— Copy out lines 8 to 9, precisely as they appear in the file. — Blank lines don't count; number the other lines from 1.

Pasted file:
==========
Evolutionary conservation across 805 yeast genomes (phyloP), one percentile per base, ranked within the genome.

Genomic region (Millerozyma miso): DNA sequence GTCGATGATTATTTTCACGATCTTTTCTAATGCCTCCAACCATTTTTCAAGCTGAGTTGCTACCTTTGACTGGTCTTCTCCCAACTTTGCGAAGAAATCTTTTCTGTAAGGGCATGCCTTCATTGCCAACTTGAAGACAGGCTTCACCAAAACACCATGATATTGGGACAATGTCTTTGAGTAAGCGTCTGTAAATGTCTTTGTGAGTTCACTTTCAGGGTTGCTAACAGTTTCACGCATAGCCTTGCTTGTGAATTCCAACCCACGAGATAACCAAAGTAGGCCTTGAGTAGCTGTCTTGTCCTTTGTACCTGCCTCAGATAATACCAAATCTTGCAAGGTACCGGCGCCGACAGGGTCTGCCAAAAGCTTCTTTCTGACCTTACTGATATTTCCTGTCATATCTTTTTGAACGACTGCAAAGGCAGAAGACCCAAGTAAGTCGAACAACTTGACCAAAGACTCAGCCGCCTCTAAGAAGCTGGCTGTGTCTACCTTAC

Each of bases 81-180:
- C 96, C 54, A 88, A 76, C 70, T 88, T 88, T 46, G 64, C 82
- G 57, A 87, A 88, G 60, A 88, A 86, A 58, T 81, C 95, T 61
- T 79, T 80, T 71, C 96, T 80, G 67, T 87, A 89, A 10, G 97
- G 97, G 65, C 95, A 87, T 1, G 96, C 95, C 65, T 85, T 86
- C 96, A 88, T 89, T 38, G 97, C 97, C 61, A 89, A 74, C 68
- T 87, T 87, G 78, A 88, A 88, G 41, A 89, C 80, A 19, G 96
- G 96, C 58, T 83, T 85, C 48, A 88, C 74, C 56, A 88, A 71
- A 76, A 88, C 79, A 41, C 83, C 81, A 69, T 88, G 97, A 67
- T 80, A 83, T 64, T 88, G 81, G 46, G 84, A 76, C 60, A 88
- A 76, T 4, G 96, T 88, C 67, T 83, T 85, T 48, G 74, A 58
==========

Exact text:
- C 96, A 88, T 89, T 38, G 97, C 97, C 61, A 89, A 74, C 68
- T 87, T 87, G 78, A 88, A 88, G 41, A 89, C 80, A 19, G 96